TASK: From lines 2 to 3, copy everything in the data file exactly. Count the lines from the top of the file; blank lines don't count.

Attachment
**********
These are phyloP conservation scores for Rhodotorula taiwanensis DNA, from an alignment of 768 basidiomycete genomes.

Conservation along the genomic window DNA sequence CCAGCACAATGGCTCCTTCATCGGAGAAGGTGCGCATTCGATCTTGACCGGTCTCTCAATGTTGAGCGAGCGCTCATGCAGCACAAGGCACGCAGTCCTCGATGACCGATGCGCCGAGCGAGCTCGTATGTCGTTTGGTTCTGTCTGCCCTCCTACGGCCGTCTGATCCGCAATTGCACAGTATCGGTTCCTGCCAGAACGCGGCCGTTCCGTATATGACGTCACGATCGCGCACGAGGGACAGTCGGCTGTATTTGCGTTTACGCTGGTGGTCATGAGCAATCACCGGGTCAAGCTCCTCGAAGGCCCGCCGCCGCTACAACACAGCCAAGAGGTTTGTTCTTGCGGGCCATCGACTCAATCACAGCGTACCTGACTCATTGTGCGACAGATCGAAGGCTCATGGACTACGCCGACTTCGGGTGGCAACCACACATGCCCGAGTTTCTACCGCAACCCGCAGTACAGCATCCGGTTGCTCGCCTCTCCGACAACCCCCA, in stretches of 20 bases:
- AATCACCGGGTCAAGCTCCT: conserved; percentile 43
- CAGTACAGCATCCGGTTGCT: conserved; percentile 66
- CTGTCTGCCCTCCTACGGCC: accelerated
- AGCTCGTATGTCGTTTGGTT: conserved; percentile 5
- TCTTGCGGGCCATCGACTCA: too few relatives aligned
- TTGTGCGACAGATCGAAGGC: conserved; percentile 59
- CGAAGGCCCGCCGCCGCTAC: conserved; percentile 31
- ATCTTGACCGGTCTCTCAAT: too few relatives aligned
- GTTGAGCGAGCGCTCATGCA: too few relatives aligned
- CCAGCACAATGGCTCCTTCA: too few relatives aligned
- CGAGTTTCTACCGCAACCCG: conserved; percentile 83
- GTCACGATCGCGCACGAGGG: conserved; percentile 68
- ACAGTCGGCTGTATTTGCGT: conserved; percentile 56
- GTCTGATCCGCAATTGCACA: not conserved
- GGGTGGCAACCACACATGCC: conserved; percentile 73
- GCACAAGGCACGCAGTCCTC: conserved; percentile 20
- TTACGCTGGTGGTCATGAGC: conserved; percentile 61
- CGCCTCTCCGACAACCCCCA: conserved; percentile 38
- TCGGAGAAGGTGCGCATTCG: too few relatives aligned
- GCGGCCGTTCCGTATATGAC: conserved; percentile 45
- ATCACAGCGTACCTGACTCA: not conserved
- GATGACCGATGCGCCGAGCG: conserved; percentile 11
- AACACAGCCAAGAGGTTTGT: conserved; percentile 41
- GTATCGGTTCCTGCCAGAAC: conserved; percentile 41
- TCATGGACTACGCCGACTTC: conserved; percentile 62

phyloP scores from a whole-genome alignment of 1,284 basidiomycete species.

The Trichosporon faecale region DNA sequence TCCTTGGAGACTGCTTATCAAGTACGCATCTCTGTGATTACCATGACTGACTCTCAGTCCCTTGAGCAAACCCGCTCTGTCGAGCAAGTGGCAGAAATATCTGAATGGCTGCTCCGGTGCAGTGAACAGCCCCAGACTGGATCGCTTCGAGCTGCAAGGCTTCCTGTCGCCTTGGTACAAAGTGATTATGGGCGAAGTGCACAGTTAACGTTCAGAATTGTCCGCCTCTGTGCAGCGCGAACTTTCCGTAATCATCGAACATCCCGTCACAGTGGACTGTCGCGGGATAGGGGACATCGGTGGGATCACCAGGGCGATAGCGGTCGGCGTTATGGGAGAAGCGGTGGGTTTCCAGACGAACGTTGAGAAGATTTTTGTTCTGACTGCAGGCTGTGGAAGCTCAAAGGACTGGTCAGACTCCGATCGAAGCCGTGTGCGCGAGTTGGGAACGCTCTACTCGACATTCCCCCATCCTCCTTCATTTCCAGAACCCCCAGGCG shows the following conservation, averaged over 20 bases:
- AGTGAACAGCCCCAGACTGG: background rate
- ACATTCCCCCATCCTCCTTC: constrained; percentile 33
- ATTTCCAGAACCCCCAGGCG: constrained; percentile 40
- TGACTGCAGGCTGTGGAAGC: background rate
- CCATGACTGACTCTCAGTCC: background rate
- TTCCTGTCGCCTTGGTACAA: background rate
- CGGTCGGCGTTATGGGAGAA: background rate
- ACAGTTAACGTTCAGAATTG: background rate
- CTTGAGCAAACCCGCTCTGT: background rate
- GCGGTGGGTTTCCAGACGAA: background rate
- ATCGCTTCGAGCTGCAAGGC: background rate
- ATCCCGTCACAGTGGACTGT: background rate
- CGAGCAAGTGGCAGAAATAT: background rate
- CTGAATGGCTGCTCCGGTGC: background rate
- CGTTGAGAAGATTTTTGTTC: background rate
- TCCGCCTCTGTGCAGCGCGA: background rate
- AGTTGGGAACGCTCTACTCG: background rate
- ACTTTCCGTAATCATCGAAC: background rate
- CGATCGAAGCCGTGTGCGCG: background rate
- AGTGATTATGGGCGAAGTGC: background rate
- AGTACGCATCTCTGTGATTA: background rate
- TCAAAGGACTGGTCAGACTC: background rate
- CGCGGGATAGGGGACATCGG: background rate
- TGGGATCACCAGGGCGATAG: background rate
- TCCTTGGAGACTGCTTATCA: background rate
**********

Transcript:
Conservation along the genomic window DNA sequence CCAGCACAATGGCTCCTTCATCGGAGAAGGTGCGCATTCGATCTTGACCGGTCTCTCAATGTTGAGCGAGCGCTCATGCAGCACAAGGCACGCAGTCCTCGATGACCGATGCGCCGAGCGAGCTCGTATGTCGTTTGGTTCTGTCTGCCCTCCTACGGCCGTCTGATCCGCAATTGCACAGTATCGGTTCCTGCCAGAACGCGGCCGTTCCGTATATGACGTCACGATCGCGCACGAGGGACAGTCGGCTGTATTTGCGTTTACGCTGGTGGTCATGAGCAATCACCGGGTCAAGCTCCTCGAAGGCCCGCCGCCGCTACAACACAGCCAAGAGGTTTGTTCTTGCGGGCCATCGACTCAATCACAGCGTACCTGACTCATTGTGCGACAGATCGAAGGCTCATGGACTACGCCGACTTCGGGTGGCAACCACACATGCCCGAGTTTCTACCGCAACCCGCAGTACAGCATCCGGTTGCTCGCCTCTCCGACAACCCCCA, in stretches of 20 bases:
- AATCACCGGGTCAAGCTCCT: conserved; percentile 43